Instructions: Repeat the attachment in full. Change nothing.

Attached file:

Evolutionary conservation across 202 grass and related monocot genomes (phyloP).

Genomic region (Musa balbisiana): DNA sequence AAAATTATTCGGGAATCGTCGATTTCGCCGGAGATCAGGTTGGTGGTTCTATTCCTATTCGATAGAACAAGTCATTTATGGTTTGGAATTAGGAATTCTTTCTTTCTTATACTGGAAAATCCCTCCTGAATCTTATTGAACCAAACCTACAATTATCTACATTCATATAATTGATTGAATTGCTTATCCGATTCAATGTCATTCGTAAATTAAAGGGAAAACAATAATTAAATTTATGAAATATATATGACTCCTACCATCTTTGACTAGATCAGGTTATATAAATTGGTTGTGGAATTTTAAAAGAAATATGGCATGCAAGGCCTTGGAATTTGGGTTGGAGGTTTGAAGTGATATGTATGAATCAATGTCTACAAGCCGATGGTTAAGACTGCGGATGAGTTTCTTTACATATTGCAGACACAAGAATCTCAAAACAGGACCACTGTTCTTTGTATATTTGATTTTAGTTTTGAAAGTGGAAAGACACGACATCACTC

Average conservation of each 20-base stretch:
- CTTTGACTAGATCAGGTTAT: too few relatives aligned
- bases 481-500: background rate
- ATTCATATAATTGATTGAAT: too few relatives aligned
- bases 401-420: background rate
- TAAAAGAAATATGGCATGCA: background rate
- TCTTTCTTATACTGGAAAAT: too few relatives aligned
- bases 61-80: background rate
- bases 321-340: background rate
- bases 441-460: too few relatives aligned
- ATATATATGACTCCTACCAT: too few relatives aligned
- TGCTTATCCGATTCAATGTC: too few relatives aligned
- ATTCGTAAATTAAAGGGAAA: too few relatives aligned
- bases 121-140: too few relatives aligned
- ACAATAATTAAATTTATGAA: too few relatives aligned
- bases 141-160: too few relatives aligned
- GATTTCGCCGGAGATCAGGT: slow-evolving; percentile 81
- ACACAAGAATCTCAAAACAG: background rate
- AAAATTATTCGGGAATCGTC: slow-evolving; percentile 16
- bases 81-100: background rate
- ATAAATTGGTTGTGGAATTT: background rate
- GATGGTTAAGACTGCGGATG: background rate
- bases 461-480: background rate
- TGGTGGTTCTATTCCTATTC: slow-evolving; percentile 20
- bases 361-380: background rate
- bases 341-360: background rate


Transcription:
Evolutionary conservation across 202 grass and related monocot genomes (phyloP).

Genomic region (Musa balbisiana): DNA sequence AAAATTATTCGGGAATCGTCGATTTCGCCGGAGATCAGGTTGGTGGTTCTATTCCTATTCGATAGAACAAGTCATTTATGGTTTGGAATTAGGAATTCTTTCTTTCTTATACTGGAAAATCCCTCCTGAATCTTATTGAACCAAACCTACAATTATCTACATTCATATAATTGATTGAATTGCTTATCCGATTCAATGTCATTCGTAAATTAAAGGGAAAACAATAATTAAATTTATGAAATATATATGACTCCTACCATCTTTGACTAGATCAGGTTATATAAATTGGTTGTGGAATTTTAAAAGAAATATGGCATGCAAGGCCTTGGAATTTGGGTTGGAGGTTTGAAGTGATATGTATGAATCAATGTCTACAAGCCGATGGTTAAGACTGCGGATGAGTTTCTTTACATATTGCAGACACAAGAATCTCAAAACAGGACCACTGTTCTTTGTATATTTGATTTTAGTTTTGAAAGTGGAAAGACACGACATCACTC

Average conservation of each 20-base stretch:
- CTTTGACTAGATCAGGTTAT: too few relatives aligned
- bases 481-500: background rate
- ATTCATATAATTGATTGAAT: too few relatives aligned
- bases 401-420: background rate
- TAAAAGAAATATGGCATGCA: background rate
- TCTTTCTTATACTGGAAAAT: too few relatives aligned
- bases 61-80: background rate
- bases 321-340: background rate
- bases 441-460: too few relatives aligned
- ATATATATGACTCCTACCAT: too few relatives aligned
- TGCTTATCCGATTCAATGTC: too few relatives aligned
- ATTCGTAAATTAAAGGGAAA: too few relatives aligned
- bases 121-140: too few relatives aligned
- ACAATAATTAAATTTATGAA: too few relatives aligned
- bases 141-160: too few relatives aligned
- GATTTCGCCGGAGATCAGGT: slow-evolving; percentile 81
- ACACAAGAATCTCAAAACAG: background rate
- AAAATTATTCGGGAATCGTC: slow-evolving; percentile 16
- bases 81-100: background rate
- ATAAATTGGTTGTGGAATTT: background rate
- GATGGTTAAGACTGCGGATG: background rate
- bases 461-480: background rate
- TGGTGGTTCTATTCCTATTC: slow-evolving; percentile 20
- bases 361-380: background rate
- bases 341-360: background rate